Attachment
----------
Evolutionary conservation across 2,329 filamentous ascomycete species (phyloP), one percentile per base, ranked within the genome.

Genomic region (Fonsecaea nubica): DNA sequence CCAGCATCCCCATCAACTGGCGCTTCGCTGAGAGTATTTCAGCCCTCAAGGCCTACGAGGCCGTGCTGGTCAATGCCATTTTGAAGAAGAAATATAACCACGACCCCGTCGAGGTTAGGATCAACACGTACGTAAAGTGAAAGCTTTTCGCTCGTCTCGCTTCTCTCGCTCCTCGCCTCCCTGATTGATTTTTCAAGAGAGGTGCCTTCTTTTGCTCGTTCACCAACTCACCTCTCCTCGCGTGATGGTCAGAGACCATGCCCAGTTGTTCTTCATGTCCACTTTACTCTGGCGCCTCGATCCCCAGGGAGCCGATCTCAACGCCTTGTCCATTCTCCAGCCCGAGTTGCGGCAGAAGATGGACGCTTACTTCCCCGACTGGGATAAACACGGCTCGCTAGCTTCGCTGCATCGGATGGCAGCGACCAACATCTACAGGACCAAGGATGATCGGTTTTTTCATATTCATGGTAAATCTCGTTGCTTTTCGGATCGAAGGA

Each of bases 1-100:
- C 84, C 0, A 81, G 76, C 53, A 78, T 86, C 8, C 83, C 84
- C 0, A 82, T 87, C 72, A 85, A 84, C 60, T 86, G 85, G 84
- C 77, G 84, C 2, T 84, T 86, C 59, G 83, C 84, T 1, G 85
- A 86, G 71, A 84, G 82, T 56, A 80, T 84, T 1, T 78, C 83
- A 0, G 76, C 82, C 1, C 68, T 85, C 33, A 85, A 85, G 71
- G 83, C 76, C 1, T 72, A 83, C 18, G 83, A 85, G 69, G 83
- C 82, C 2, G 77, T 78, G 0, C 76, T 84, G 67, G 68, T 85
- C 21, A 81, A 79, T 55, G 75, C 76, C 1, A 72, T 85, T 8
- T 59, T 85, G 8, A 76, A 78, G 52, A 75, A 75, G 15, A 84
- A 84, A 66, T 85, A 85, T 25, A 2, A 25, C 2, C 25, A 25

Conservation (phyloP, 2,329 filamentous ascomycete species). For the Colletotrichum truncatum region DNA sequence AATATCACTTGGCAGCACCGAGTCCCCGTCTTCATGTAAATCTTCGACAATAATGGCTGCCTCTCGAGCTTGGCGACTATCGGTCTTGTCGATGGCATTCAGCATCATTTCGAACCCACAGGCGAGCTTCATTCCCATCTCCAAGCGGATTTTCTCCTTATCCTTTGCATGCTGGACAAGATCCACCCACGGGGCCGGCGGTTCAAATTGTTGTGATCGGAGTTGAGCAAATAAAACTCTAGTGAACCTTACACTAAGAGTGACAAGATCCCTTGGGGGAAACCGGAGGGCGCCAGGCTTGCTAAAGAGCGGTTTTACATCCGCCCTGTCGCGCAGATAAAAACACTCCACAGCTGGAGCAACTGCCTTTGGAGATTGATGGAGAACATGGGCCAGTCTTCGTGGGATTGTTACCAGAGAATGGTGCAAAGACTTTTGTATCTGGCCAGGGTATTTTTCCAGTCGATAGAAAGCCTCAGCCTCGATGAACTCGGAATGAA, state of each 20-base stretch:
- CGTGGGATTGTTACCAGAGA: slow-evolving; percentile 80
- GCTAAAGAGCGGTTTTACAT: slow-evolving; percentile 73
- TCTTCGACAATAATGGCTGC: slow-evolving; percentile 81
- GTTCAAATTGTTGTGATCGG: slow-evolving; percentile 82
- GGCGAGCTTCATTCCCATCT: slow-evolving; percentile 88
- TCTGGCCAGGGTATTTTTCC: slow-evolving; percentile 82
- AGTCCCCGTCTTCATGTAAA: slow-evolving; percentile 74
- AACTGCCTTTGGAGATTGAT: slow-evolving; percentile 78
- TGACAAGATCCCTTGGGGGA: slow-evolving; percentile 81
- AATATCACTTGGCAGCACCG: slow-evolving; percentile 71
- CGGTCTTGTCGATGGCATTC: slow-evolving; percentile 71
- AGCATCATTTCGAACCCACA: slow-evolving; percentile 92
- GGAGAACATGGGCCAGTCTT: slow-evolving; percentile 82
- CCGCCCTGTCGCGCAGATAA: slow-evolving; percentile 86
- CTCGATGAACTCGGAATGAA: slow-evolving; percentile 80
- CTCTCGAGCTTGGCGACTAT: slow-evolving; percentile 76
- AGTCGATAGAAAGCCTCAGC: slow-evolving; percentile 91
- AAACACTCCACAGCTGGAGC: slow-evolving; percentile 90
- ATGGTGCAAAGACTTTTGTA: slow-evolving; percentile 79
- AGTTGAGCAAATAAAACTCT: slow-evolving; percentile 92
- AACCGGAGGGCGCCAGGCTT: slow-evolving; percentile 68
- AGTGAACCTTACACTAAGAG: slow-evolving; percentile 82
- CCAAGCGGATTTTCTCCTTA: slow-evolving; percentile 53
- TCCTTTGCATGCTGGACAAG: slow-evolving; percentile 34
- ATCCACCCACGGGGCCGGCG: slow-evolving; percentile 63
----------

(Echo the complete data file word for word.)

Evolutionary conservation across 2,329 filamentous ascomycete species (phyloP), one percentile per base, ranked within the genome.

Genomic region (Fonsecaea nubica): DNA sequence CCAGCATCCCCATCAACTGGCGCTTCGCTGAGAGTATTTCAGCCCTCAAGGCCTACGAGGCCGTGCTGGTCAATGCCATTTTGAAGAAGAAATATAACCACGACCCCGTCGAGGTTAGGATCAACACGTACGTAAAGTGAAAGCTTTTCGCTCGTCTCGCTTCTCTCGCTCCTCGCCTCCCTGATTGATTTTTCAAGAGAGGTGCCTTCTTTTGCTCGTTCACCAACTCACCTCTCCTCGCGTGATGGTCAGAGACCATGCCCAGTTGTTCTTCATGTCCACTTTACTCTGGCGCCTCGATCCCCAGGGAGCCGATCTCAACGCCTTGTCCATTCTCCAGCCCGAGTTGCGGCAGAAGATGGACGCTTACTTCCCCGACTGGGATAAACACGGCTCGCTAGCTTCGCTGCATCGGATGGCAGCGACCAACATCTACAGGACCAAGGATGATCGGTTTTTTCATATTCATGGTAAATCTCGTTGCTTTTCGGATCGAAGGA

Each of bases 1-100:
- C 84, C 0, A 81, G 76, C 53, A 78, T 86, C 8, C 83, C 84
- C 0, A 82, T 87, C 72, A 85, A 84, C 60, T 86, G 85, G 84
- C 77, G 84, C 2, T 84, T 86, C 59, G 83, C 84, T 1, G 85
- A 86, G 71, A 84, G 82, T 56, A 80, T 84, T 1, T 78, C 83
- A 0, G 76, C 82, C 1, C 68, T 85, C 33, A 85, A 85, G 71
- G 83, C 76, C 1, T 72, A 83, C 18, G 83, A 85, G 69, G 83
- C 82, C 2, G 77, T 78, G 0, C 76, T 84, G 67, G 68, T 85
- C 21, A 81, A 79, T 55, G 75, C 76, C 1, A 72, T 85, T 8
- T 59, T 85, G 8, A 76, A 78, G 52, A 75, A 75, G 15, A 84
- A 84, A 66, T 85, A 85, T 25, A 2, A 25, C 2, C 25, A 25

Conservation (phyloP, 2,329 filamentous ascomycete species). For the Colletotrichum truncatum region DNA sequence AATATCACTTGGCAGCACCGAGTCCCCGTCTTCATGTAAATCTTCGACAATAATGGCTGCCTCTCGAGCTTGGCGACTATCGGTCTTGTCGATGGCATTCAGCATCATTTCGAACCCACAGGCGAGCTTCATTCCCATCTCCAAGCGGATTTTCTCCTTATCCTTTGCATGCTGGACAAGATCCACCCACGGGGCCGGCGGTTCAAATTGTTGTGATCGGAGTTGAGCAAATAAAACTCTAGTGAACCTTACACTAAGAGTGACAAGATCCCTTGGGGGAAACCGGAGGGCGCCAGGCTTGCTAAAGAGCGGTTTTACATCCGCCCTGTCGCGCAGATAAAAACACTCCACAGCTGGAGCAACTGCCTTTGGAGATTGATGGAGAACATGGGCCAGTCTTCGTGGGATTGTTACCAGAGAATGGTGCAAAGACTTTTGTATCTGGCCAGGGTATTTTTCCAGTCGATAGAAAGCCTCAGCCTCGATGAACTCGGAATGAA, state of each 20-base stretch:
- CGTGGGATTGTTACCAGAGA: slow-evolving; percentile 80
- GCTAAAGAGCGGTTTTACAT: slow-evolving; percentile 73
- TCTTCGACAATAATGGCTGC: slow-evolving; percentile 81
- GTTCAAATTGTTGTGATCGG: slow-evolving; percentile 82
- GGCGAGCTTCATTCCCATCT: slow-evolving; percentile 88
- TCTGGCCAGGGTATTTTTCC: slow-evolving; percentile 82
- AGTCCCCGTCTTCATGTAAA: slow-evolving; percentile 74
- AACTGCCTTTGGAGATTGAT: slow-evolving; percentile 78
- TGACAAGATCCCTTGGGGGA: slow-evolving; percentile 81
- AATATCACTTGGCAGCACCG: slow-evolving; percentile 71
- CGGTCTTGTCGATGGCATTC: slow-evolving; percentile 71
- AGCATCATTTCGAACCCACA: slow-evolving; percentile 92
- GGAGAACATGGGCCAGTCTT: slow-evolving; percentile 82
- CCGCCCTGTCGCGCAGATAA: slow-evolving; percentile 86
- CTCGATGAACTCGGAATGAA: slow-evolving; percentile 80
- CTCTCGAGCTTGGCGACTAT: slow-evolving; percentile 76
- AGTCGATAGAAAGCCTCAGC: slow-evolving; percentile 91
- AAACACTCCACAGCTGGAGC: slow-evolving; percentile 90
- ATGGTGCAAAGACTTTTGTA: slow-evolving; percentile 79
- AGTTGAGCAAATAAAACTCT: slow-evolving; percentile 92
- AACCGGAGGGCGCCAGGCTT: slow-evolving; percentile 68
- AGTGAACCTTACACTAAGAG: slow-evolving; percentile 82
- CCAAGCGGATTTTCTCCTTA: slow-evolving; percentile 53
- TCCTTTGCATGCTGGACAAG: slow-evolving; percentile 34
- ATCCACCCACGGGGCCGGCG: slow-evolving; percentile 63